He shorted Bre-X. Now fund manager is going long NexGen – by Tommy Humphreys (CEO.ca – October 28, 2015)

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Disclosure note: Author is long NXE and biased. NXE was a CEO.CA sponsor in 2014 but is not anymore. Author will trade the stock without further notice. This is provided for information purposes only and is not investment or professional advice of any kind. Always do your own due diligence and speak to a licensed investment advisor prior to making any investment decision. Junior mining stocks such as NexGen Energy are incredibly risky and can lose their entire value. Read NexGen’s profile on www.SEDAR.com for important risk disclosures. You are responsible for your own trades.

The Toronto office of Warren Irwin, hedge fund manager and CEO of Rosseau Asset Management, is decked out with memorabilia from Bre-X Minerals Ltd., the largest and most famous gold mining fraud in history.

Irwin made a fortune as a young money manager trading Bre-X stock. He had heard about the Indonesia-focused exploration company in 1995, and had some experience in the country and with gold miners.

Irwin encouraged Deutsche Bank, his employer at the time, to take a position in Bre-X at roughly $13 per share. The bank declined, so Irwin acquired a substantial position for his personal account at approximately $18 a share. Within months, Bre-X was hailed as the largest gold find in history. Shares in the company soared beyond $270.

As luck would have it, a cash call from Irwin’s homebuilder forced him to sell half his position at those high prices. He still had a sizeable stake in the company, and decided to visit the site in Indonesia to learn more.

Bre-X informed Irwin there was no room on the summer site visit but he flew to Jakarta anyway, and by chance a seat on the helicopter became available when an analyst lost his passport and did not make the trip. Irwin had a long list of questions for John Felderhof and Michael de Guzman, two key Bre-X executives. Felderhof told Irwin Bre-X would be twinning some of the best drill holes — to provide additional confidence to the market in September. Irwin left satisfied the company was legitimate and was looking forward to seeing the holes twinned in the fall.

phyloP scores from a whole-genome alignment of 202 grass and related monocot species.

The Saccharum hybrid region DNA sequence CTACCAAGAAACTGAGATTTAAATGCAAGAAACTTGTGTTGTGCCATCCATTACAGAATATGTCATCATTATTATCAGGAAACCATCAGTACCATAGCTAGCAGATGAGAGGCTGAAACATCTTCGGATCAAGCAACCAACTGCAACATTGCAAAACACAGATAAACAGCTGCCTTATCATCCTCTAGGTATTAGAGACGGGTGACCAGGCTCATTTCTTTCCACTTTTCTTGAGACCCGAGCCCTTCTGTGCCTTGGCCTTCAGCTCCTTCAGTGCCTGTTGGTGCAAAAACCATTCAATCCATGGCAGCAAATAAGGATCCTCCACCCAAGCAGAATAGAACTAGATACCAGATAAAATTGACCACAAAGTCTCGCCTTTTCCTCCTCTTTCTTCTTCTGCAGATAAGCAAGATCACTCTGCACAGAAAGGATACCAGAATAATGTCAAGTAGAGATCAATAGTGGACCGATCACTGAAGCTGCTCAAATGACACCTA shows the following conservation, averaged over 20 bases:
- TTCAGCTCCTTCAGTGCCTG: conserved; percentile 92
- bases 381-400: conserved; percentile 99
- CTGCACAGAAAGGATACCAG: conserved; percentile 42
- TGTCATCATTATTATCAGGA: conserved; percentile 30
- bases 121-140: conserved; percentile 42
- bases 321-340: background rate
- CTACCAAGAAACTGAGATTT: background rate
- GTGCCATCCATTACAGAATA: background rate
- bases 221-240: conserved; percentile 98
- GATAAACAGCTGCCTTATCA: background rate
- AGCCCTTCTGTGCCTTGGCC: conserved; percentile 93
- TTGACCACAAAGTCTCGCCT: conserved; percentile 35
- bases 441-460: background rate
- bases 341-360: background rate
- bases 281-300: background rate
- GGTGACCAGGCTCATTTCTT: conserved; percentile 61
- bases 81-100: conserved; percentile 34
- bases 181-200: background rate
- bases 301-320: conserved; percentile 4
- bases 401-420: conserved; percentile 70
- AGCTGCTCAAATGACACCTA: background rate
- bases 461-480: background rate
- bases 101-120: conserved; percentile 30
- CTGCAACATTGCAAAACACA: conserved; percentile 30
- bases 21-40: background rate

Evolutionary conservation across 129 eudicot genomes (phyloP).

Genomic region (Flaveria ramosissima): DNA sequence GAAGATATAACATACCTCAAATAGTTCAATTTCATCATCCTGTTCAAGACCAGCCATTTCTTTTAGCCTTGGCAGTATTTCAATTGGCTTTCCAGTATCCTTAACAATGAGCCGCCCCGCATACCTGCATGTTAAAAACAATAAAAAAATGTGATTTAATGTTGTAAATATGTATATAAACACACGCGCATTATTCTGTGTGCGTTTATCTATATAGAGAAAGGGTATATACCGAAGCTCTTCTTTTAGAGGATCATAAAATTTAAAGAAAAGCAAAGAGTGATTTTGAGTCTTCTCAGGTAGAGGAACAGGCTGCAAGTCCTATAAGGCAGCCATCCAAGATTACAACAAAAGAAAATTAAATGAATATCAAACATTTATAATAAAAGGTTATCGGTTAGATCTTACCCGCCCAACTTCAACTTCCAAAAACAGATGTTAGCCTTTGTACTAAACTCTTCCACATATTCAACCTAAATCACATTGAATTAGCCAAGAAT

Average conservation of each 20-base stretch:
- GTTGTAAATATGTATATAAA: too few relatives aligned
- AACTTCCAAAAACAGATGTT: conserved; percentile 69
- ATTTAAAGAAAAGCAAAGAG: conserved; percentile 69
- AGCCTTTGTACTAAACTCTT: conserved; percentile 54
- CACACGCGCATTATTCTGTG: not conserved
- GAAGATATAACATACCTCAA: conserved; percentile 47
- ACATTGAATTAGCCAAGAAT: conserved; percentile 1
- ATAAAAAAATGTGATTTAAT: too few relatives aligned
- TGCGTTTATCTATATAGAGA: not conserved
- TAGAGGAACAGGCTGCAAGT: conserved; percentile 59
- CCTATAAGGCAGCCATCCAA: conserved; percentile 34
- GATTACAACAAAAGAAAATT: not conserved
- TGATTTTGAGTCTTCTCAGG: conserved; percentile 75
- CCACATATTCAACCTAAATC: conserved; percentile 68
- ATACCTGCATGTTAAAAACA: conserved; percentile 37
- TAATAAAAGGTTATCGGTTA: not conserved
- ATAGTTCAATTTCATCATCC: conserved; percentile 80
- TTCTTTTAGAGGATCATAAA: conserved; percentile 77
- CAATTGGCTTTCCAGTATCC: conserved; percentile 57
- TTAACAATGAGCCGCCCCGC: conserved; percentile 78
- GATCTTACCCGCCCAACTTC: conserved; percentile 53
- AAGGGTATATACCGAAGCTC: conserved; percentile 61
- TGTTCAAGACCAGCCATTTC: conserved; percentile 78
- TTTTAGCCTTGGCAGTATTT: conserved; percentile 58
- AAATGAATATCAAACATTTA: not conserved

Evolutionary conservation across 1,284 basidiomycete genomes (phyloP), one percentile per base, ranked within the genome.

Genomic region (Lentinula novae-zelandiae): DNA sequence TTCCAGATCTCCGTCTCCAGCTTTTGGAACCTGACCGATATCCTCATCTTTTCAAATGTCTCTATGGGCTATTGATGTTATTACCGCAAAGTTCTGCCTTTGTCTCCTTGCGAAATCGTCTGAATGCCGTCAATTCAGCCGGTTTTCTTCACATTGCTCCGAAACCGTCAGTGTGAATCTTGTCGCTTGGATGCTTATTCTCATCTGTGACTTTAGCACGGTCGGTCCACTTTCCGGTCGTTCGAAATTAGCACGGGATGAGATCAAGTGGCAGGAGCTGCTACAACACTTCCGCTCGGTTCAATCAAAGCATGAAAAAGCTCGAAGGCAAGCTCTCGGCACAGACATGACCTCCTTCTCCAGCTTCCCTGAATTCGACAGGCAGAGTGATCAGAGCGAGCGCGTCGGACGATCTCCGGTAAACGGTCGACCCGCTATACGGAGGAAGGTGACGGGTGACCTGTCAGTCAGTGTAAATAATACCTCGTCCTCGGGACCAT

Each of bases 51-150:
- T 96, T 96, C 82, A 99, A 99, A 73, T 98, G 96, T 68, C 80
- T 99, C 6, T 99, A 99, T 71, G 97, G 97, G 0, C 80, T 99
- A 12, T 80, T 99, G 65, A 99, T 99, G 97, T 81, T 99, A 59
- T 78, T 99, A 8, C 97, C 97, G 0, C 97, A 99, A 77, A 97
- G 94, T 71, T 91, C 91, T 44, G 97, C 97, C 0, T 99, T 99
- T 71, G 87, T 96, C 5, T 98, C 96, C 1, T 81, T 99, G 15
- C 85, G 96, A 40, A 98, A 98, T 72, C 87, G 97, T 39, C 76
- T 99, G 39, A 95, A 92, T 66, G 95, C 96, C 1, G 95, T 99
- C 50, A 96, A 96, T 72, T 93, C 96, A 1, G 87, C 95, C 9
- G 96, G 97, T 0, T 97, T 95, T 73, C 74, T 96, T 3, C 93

Back in Toronto, Irwin saw a man reading a newspaper article about Bre-X in his condo elevator, and Irwin told him he’d just returned from site.

The man introduced himself as Dale Hendrick, an exploration geologist, and former Chief Geologist for one of Canada’s great gold mines, the Kerr Addison Mine. Hendrick told Irwin he doubted the discovery’s legitimacy and said he was prevented from attending the site by the company.

The men agreed to lunch, where Hendrick debriefed Irwin on his trip. Convinced Bre-X was a fraud, Hendrick even suggested a crime of this scale would end up with people dead just like the salt job at another gold exploration company, New Cinch.

For the rest of this article, click here: http://ceo.ca/2015/10/28/rosseaus-warren-irwin-shorted-bre-x-now-he-s-going-long-nexgen/

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